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Driver Success in the NASCAR Sprint Cup Series: The Impact of Multi-Car Teams


  • Craig A. Depken, II

    () (Belk College of Business, University of North Carolina - Charlotte)

  • Larisa Mackey

    (Belk College of Business, University of North Carolina - Charlotte)


This paper explores the impact of multi-car teams on driver wins, total points, and total earnings in the NASCAR Sprint Cup Series for the years of 2005 through 2008. Early in NASCAR’s history, multi-car teams were rare as the conventional wisdom was that multi-car teams would have poor chemistry which would negatively impact driver performance. Recently, however, multi-car teams have become more popular. Using season-level data, we show that multi-car teams generally enjoy a competitive advantage on the track over single-car teams but that diminishing returns to the number of cars on a team mitigates the motivation for arbitrarily large teams.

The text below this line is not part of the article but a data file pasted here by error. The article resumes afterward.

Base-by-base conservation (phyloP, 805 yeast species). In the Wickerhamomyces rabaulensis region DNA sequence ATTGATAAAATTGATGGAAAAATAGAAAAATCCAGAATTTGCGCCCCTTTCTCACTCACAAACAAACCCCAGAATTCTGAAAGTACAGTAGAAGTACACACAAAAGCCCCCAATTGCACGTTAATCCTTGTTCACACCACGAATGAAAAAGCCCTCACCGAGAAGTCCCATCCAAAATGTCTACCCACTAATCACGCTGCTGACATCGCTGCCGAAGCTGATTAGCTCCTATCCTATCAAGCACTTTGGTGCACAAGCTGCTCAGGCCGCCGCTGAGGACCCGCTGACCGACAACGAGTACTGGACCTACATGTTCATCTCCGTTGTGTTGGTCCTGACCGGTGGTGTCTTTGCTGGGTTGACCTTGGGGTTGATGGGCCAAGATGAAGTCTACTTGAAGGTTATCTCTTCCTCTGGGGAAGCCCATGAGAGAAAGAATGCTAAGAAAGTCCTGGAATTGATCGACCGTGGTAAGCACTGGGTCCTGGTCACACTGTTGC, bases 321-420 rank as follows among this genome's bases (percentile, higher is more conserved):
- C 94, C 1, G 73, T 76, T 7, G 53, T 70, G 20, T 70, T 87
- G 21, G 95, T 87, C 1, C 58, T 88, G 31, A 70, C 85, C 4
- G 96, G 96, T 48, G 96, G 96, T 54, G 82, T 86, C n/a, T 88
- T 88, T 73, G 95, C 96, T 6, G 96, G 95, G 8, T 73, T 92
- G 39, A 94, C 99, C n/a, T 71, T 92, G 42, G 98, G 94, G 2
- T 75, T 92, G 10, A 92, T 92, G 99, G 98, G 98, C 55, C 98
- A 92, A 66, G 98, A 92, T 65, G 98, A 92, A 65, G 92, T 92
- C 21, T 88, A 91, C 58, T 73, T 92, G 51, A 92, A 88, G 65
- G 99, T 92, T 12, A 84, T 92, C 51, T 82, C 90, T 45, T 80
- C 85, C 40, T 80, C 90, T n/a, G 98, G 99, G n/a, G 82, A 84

Suggested Citation

  • Craig A. Depken, II & Larisa Mackey, 2009. "Driver Success in the NASCAR Sprint Cup Series: The Impact of Multi-Car Teams," Working Papers 0915, International Association of Sports Economists;North American Association of Sports Economists.
  • Handle: RePEc:spe:wpaper:0915

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    peer effects; returns to scale; motor sports;

    JEL classification:

    • D23 - Microeconomics - - Production and Organizations - - - Organizational Behavior; Transaction Costs; Property Rights
    • L83 - Industrial Organization - - Industry Studies: Services - - - Sports; Gambling; Restaurants; Recreation; Tourism
    • L25 - Industrial Organization - - Firm Objectives, Organization, and Behavior - - - Firm Performance

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